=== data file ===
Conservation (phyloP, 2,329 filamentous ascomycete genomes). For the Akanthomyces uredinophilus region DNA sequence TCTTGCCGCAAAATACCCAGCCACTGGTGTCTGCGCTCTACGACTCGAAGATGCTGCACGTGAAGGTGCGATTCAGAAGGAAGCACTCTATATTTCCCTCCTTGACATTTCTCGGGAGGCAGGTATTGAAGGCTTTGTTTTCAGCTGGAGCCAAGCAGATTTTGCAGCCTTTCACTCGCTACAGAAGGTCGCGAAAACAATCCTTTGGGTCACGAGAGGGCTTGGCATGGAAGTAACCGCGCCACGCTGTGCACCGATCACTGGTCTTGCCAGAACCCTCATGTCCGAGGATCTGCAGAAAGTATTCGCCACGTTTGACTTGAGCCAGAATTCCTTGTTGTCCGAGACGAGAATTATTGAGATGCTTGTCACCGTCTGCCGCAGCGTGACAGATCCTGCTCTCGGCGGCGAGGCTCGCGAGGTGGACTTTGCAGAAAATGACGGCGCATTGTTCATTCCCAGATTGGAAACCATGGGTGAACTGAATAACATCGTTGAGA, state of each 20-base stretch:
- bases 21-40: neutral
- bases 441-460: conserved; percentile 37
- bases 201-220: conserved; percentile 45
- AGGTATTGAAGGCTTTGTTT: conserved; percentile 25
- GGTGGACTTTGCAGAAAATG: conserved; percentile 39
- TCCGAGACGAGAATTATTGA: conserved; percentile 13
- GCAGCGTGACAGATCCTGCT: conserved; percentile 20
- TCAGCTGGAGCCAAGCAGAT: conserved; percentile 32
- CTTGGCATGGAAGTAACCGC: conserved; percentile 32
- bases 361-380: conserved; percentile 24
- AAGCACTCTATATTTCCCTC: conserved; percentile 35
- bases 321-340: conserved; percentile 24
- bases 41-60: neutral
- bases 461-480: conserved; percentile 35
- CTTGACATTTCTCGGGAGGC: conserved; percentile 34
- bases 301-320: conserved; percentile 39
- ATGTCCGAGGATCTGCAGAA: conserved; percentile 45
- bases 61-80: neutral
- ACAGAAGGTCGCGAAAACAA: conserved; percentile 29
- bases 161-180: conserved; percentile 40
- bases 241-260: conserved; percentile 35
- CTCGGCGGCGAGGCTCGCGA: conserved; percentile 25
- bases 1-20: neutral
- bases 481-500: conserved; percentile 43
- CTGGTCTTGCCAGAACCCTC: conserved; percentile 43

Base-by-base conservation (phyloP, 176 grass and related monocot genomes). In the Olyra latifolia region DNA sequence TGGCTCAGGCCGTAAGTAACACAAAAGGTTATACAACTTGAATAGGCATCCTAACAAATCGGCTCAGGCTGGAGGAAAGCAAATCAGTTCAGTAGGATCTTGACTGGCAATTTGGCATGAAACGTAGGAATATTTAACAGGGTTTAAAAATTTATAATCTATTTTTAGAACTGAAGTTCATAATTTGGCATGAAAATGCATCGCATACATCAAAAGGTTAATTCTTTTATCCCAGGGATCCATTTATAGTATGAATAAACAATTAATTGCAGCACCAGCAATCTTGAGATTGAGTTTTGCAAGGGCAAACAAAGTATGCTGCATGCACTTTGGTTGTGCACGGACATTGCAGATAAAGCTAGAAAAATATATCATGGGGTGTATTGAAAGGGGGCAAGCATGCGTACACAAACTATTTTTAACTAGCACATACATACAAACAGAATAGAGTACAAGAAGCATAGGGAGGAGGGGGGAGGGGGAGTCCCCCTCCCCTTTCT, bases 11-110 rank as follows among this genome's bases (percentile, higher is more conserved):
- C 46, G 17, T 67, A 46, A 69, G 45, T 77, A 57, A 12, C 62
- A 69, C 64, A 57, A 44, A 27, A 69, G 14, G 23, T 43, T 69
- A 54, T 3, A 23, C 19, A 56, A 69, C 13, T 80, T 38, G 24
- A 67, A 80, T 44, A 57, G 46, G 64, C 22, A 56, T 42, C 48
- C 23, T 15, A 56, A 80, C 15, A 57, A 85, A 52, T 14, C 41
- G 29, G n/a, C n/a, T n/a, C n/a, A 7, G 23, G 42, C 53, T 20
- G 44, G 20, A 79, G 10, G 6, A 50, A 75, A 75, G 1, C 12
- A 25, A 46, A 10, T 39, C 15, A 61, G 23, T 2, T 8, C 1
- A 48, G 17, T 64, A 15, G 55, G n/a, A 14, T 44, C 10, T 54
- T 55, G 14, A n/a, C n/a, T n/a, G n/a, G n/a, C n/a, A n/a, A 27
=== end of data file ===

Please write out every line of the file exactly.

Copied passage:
Conservation (phyloP, 2,329 filamentous ascomycete genomes). For the Akanthomyces uredinophilus region DNA sequence TCTTGCCGCAAAATACCCAGCCACTGGTGTCTGCGCTCTACGACTCGAAGATGCTGCACGTGAAGGTGCGATTCAGAAGGAAGCACTCTATATTTCCCTCCTTGACATTTCTCGGGAGGCAGGTATTGAAGGCTTTGTTTTCAGCTGGAGCCAAGCAGATTTTGCAGCCTTTCACTCGCTACAGAAGGTCGCGAAAACAATCCTTTGGGTCACGAGAGGGCTTGGCATGGAAGTAACCGCGCCACGCTGTGCACCGATCACTGGTCTTGCCAGAACCCTCATGTCCGAGGATCTGCAGAAAGTATTCGCCACGTTTGACTTGAGCCAGAATTCCTTGTTGTCCGAGACGAGAATTATTGAGATGCTTGTCACCGTCTGCCGCAGCGTGACAGATCCTGCTCTCGGCGGCGAGGCTCGCGAGGTGGACTTTGCAGAAAATGACGGCGCATTGTTCATTCCCAGATTGGAAACCATGGGTGAACTGAATAACATCGTTGAGA, state of each 20-base stretch:
- bases 21-40: neutral
- bases 441-460: conserved; percentile 37
- bases 201-220: conserved; percentile 45
- AGGTATTGAAGGCTTTGTTT: conserved; percentile 25
- GGTGGACTTTGCAGAAAATG: conserved; percentile 39
- TCCGAGACGAGAATTATTGA: conserved; percentile 13
- GCAGCGTGACAGATCCTGCT: conserved; percentile 20
- TCAGCTGGAGCCAAGCAGAT: conserved; percentile 32
- CTTGGCATGGAAGTAACCGC: conserved; percentile 32
- bases 361-380: conserved; percentile 24
- AAGCACTCTATATTTCCCTC: conserved; percentile 35
- bases 321-340: conserved; percentile 24
- bases 41-60: neutral
- bases 461-480: conserved; percentile 35
- CTTGACATTTCTCGGGAGGC: conserved; percentile 34
- bases 301-320: conserved; percentile 39
- ATGTCCGAGGATCTGCAGAA: conserved; percentile 45
- bases 61-80: neutral
- ACAGAAGGTCGCGAAAACAA: conserved; percentile 29
- bases 161-180: conserved; percentile 40
- bases 241-260: conserved; percentile 35
- CTCGGCGGCGAGGCTCGCGA: conserved; percentile 25
- bases 1-20: neutral
- bases 481-500: conserved; percentile 43
- CTGGTCTTGCCAGAACCCTC: conserved; percentile 43

Base-by-base conservation (phyloP, 176 grass and related monocot genomes). In the Olyra latifolia region DNA sequence TGGCTCAGGCCGTAAGTAACACAAAAGGTTATACAACTTGAATAGGCATCCTAACAAATCGGCTCAGGCTGGAGGAAAGCAAATCAGTTCAGTAGGATCTTGACTGGCAATTTGGCATGAAACGTAGGAATATTTAACAGGGTTTAAAAATTTATAATCTATTTTTAGAACTGAAGTTCATAATTTGGCATGAAAATGCATCGCATACATCAAAAGGTTAATTCTTTTATCCCAGGGATCCATTTATAGTATGAATAAACAATTAATTGCAGCACCAGCAATCTTGAGATTGAGTTTTGCAAGGGCAAACAAAGTATGCTGCATGCACTTTGGTTGTGCACGGACATTGCAGATAAAGCTAGAAAAATATATCATGGGGTGTATTGAAAGGGGGCAAGCATGCGTACACAAACTATTTTTAACTAGCACATACATACAAACAGAATAGAGTACAAGAAGCATAGGGAGGAGGGGGGAGGGGGAGTCCCCCTCCCCTTTCT, bases 11-110 rank as follows among this genome's bases (percentile, higher is more conserved):
- C 46, G 17, T 67, A 46, A 69, G 45, T 77, A 57, A 12, C 62
- A 69, C 64, A 57, A 44, A 27, A 69, G 14, G 23, T 43, T 69
- A 54, T 3, A 23, C 19, A 56, A 69, C 13, T 80, T 38, G 24
- A 67, A 80, T 44, A 57, G 46, G 64, C 22, A 56, T 42, C 48
- C 23, T 15, A 56, A 80, C 15, A 57, A 85, A 52, T 14, C 41
- G 29, G n/a, C n/a, T n/a, C n/a, A 7, G 23, G 42, C 53, T 20
- G 44, G 20, A 79, G 10, G 6, A 50, A 75, A 75, G 1, C 12
- A 25, A 46, A 10, T 39, C 15, A 61, G 23, T 2, T 8, C 1
- A 48, G 17, T 64, A 15, G 55, G n/a, A 14, T 44, C 10, T 54
- T 55, G 14, A n/a, C n/a, T n/a, G n/a, G n/a, C n/a, A n/a, A 27